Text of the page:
She was dozing happily in the sun when she heard the sounds, the sounds that she had heard so often before. The yelp of terror, the whirring of a rope uncoiling, the thump of someone hitting dry earth, and the echoing clank of the same someone being hit on the head by a tin bucket.
Timmy had fallen down the well again.
Lassie sighed, climbed to her paws, and set off to let somebody know.
Other dogs didn’t have to put up with this crap, she told herself. Timmy and his four owners spent each summer holiday in search of dark catacombs, hidden treasure, and high teas. Snoopy spent most of his life asleep on top his kennel. The Hound of the Baskervilles (or Snuffles, as all they knew him) got to terrorise the entire Devonshire moors with his huge footprints, flame-red eyes and blood-freezing late-night yowl.
Lassie, however, got to be the pet of a congenital idiot. It was lucky that the well had dried up decades ago, or Timmy would have drowned several times over by now.
In fairness, she told herself, if Timmy was a moron it wasn’t hard to see why. As Lassie trudged off to face his family she was dreading the pantomime that would soon ensue.
She approached them as they did some work on their fence that was obviously far more important than looking out for their seven-year-old son. Lassie barked.
“What is it, Lass?” asked Timmy’s dad.
Lassie was unable to answer questions, of course, since she did not have the gift of speech. This had never deterred the family, however, who seemed to labour under the impression that she was Scooby-Doo.
The guessing started. This was the part she hated most.
“Fox got into the chicken coop?” asked Timmy’s dad.
Lassie barked. This could have meant “yes”, “no”, or “what are you, mental?” but the family kept going.
“Is Mr Benson from the next farm being still carrying on his affair with Lola from the café?” asked Timmy’s mum, who loved juicy gossip.
It’s not easy to shrug ignorance when you’ve no shoulders, but Lassie managed it.
“Have we been invaded by vampires?” asked Uncle Jeb. Jeb was regarded as a bit simple by the family, which was rather like being considered the short one by the rest of the Seven Dwarves.
“That couldn’t happen, Jeb,” said Timmy’s mum kindly. “At last, a bit of common sense,” thought Lassie.
“Because it’s broad daylight, and vampires only attack at night,” continued Timmy’s mum. Lassie closed her eyes as if in pain.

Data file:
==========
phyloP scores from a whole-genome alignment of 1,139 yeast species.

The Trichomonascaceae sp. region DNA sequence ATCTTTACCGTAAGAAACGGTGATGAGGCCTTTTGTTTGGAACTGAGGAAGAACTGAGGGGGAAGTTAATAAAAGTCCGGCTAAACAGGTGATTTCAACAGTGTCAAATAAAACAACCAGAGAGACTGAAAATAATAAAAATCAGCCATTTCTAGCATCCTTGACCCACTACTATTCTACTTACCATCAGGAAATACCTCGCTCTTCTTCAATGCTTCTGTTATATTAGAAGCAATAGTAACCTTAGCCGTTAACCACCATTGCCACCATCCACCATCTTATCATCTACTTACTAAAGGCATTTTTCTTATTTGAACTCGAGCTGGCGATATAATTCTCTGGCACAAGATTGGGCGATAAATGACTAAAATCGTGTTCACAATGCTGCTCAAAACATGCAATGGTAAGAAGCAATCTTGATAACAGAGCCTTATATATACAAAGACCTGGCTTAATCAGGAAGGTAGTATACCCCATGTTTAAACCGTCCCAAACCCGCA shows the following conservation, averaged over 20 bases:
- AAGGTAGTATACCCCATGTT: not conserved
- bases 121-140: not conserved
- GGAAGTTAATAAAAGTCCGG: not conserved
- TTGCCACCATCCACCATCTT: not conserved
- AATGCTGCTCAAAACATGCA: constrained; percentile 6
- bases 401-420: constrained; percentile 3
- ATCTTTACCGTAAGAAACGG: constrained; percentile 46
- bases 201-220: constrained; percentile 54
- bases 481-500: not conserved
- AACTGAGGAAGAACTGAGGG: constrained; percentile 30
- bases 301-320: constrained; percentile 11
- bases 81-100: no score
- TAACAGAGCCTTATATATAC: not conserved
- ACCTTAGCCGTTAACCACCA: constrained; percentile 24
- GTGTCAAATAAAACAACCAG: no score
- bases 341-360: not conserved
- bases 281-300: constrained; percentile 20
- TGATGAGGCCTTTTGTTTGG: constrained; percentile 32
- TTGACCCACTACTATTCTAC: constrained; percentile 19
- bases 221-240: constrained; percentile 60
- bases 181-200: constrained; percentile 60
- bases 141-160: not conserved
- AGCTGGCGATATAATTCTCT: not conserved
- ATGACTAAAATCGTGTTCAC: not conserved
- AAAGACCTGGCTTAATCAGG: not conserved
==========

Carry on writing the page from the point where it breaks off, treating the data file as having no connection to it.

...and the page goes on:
Timmy’s dad’s face suddenly brightened, possibly because of the light-bulb that turned on almost visibly above his head.
“Is this to do with Timmy?” he asked.
“Woof!” said Lassie, encouragingly. Nearly there, she thought.
“Has he fallen down the well again?” asked Timmy’s mum.
“Well, duh,” thought Lassie. She turned her back.
“She wants us to follow her,” said Uncle Jeb. In fact, in sheer contempt and because it was impossible for her to give them the finger, Lassie had been merely showing them her arse.
An hour later all was well. Timmy had been rescued, and then gently scolded. Lassie had been given a bone, and then ignored.
This made it easy for her to creep out of the gate. She looked back and could see Timmy already making his way down to the well again, but the last thing that Lassie had done before she left was drag a huge board across the top of the well, something that never seemed to have occurred to Timmy’s family.
The next few months were spent on a long journey across mountains, ravines and white-water rapids, the kind of journey that Disney film when they aren’t making cartoons, but at last Lassie arrived in London.
She now lives happily on the very best in dog-food in the Blue Peter studio, watching while the presenters show a pre-pubescent audience how to construct a rabbit-hunch using Brillo-pads, toilet-roll-cores and sticky-backed plastic.
She has had to change her name to Getdownshep, but she reckons it’s worth it.